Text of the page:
DALY v. WHITE

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District Court of Appeal, First District, Division 1, California.

DALY v. WHITE.

No. 14520.

Decided: October 18, 1950

Lee T. Strine, Sunnyvale, for appellant. John H. Machado, San Jose, for respondent.

The superior court denied an application by defendant and appellant White for a preliminary injunction to restrain plaintiff and respondent Daly from prosecuting this action. Defendant appealed.

Question Presented.

Can the plaintiff in an action second filed but first served enjoin the plaintiff in an action first filed but second served from prosecuting that action, where both actions are between the same parties, arise out of the same transaction, and are filed in the same county?

Facts.

On July 11, 1948, appellant and respondent were operating automobiles which collided with each other. On June 22, 1949, respondent filed suit against appellant in the superior court of Santa Clara County for damages for personal injuries alleged to have been received in the accident. On July 8 appellant filed a suit against respondent in the same county for damages for the injuries which he claimed to have received in the accident. On July 11 summons and complaint in the second suit were served upon respondent, who, on August 29, filed an answer but no cross-complaint. This second suit was placed upon the setting calendar. Thereafter, on October 1, appellant was served with summons and complaint in the first suit. Appellant then applied for a preliminary injunction to restrain respondent from proceeding in the second suit. After hearing, this application was denied.

Will Injunction Lie?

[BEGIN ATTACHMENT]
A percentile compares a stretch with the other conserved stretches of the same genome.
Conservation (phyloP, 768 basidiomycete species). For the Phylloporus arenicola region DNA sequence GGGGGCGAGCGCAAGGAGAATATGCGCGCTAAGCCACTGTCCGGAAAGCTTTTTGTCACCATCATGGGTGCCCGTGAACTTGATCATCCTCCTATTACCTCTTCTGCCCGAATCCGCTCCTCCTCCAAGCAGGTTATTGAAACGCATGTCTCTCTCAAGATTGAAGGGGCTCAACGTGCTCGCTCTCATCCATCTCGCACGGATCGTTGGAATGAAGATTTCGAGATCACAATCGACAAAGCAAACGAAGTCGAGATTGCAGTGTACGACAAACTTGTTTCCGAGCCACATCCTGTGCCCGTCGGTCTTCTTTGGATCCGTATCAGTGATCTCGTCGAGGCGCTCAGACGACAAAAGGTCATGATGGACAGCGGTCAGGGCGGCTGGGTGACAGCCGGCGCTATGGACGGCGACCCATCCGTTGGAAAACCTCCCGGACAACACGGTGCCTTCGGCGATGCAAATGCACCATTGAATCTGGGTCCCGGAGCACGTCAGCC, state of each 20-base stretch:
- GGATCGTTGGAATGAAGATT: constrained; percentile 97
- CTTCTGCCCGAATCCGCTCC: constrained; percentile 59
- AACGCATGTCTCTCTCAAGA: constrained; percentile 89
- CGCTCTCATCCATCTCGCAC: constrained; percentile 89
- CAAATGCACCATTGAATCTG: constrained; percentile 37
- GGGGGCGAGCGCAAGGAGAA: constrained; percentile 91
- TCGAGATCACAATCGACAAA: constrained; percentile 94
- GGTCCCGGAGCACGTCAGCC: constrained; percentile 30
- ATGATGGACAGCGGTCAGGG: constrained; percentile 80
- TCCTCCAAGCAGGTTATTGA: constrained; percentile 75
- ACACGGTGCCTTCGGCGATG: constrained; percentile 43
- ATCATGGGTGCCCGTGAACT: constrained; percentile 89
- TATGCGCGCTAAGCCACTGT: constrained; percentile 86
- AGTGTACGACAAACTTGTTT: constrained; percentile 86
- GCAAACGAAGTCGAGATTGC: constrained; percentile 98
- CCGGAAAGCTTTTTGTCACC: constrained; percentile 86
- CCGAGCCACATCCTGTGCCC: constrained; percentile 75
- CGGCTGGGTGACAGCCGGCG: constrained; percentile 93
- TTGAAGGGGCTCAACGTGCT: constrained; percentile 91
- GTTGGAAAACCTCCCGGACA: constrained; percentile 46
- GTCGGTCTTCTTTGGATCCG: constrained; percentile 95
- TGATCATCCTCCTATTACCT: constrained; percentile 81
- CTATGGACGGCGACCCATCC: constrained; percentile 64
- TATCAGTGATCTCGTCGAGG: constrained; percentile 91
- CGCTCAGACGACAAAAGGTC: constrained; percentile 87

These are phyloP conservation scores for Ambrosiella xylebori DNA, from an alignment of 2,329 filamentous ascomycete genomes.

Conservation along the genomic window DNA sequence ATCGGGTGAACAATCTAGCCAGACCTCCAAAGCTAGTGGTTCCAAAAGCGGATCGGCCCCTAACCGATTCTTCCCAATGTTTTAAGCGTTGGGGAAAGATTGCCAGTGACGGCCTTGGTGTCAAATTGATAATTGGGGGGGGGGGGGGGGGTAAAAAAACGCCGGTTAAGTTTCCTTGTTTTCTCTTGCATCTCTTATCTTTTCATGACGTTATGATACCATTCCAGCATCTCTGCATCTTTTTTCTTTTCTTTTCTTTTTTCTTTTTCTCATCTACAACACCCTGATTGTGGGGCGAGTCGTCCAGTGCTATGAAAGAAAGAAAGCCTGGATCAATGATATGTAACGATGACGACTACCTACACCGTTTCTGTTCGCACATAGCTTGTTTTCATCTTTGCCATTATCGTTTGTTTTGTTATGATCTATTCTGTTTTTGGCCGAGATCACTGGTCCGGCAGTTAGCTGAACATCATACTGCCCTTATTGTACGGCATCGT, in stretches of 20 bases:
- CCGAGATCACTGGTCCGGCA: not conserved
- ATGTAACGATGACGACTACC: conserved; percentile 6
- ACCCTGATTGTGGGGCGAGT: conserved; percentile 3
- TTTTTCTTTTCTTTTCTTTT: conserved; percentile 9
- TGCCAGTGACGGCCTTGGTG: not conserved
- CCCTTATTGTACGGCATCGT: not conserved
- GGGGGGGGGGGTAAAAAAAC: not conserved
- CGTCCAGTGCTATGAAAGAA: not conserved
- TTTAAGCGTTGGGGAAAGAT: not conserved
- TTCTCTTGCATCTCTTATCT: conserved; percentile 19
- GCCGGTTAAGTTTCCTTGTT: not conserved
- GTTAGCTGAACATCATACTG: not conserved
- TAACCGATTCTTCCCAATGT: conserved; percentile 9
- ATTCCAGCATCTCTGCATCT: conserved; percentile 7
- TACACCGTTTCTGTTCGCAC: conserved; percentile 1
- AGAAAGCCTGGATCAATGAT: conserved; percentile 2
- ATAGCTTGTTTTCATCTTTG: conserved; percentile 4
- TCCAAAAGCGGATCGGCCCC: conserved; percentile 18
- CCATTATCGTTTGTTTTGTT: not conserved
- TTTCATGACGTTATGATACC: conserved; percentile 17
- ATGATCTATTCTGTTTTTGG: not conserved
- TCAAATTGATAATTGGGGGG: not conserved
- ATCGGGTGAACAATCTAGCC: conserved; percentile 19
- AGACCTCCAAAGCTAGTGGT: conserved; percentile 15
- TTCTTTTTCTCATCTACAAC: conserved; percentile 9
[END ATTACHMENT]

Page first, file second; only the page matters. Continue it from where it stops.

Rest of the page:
Appellant contends that injunction is proper to restrain a multiplicity of proceedings, citing section 526 of the Code of Civil Procedure: ‘An injunction may be granted in the following cases: * * * 6. Where the restraint is necessary to prevent a multiplicity of judicial proceedings'. To the same effect, Civil Code, § 3422. He also cites Lincoln v. Superior Court, 51 Cal.App.2d 61, 124 P.2d 179, and Gorman v. Superior Court, 23 Cal.App.2d 173, 72 P.2d 774. In the Lincoln case the Madera County superior court in an action to dissolve a partnership conducted through the device of four Massachusetts trusts, restrained the prosecution of four other actions brought in Los Angeles county superior and municipal courts, allegedly for the purpose of harassing the partners, the subject matter of which actions was included in the Madera County action. The appellate court upheld the restraint on the ground that a multiplicity of proceedings was involved. The Gorman case involved actions arising out of a collision between two trucks. The first action was filed in Merced County. The day the defendants in that action were served, they filed in Fresno County an action against the plaintiffs in the Merced County action. Service in this action was made later the same day. The plaintiffs in the Merced County action (the first filed and served) applied to the appellate court for a writ of prohibition to restrain the plaintiffs in the Fresno County action from proceeding. The court held, 23 Cal.App.2d at page 177, 72 P.2d at page 776: ‘The superior court of Merced county not only had concurrent jurisdiction, but acquired jurisdiction over the whole litigation with full power to bring in all necessary parties and make a complete adjudication of the entire controversy through the fact that process of that court was first served.’ In both the Lincoln and Gorman cases the courts were considering the question of jurisdiction between courts of different counties. But the rule is different where the actions are brought in the same court in the same county. This is established by Hamm v. San Joaquin & Kings River Canal Co., 44 Cal.App.2d 47, 111 P.2d 940. There two suits between the same parties arising out of the same automobile accident were filed. The defendants in the first suit filed were the plaintiffs in the second suit. As in our case, first service was made in the second suit. The plaintiff in the second suit moved the court to dismiss the first suit for lack of jurisdiction because summons was served in his suit first. That motion was denied; and the cases were consolidated and tried together. In both actions cross-complaints were filed which were later stricken by the court. The plaintiff in the first suit obtained a $20,000 judgment, and in the second suit in which he was defendant judgment went for him, too. On appeal appellant claimed that the $20,000 judgment against him was void for the reason that the court lacked jurisdiction to try the cause since the court first acquired jurisdiction in the second cause because it was the one in which summons was first served. Concerning this contention the court said (Hamm was the plaintiff in the suit first filed, but second served) in 44 Cal.App.2d at pages 54–55, 111 P.2d at page 945: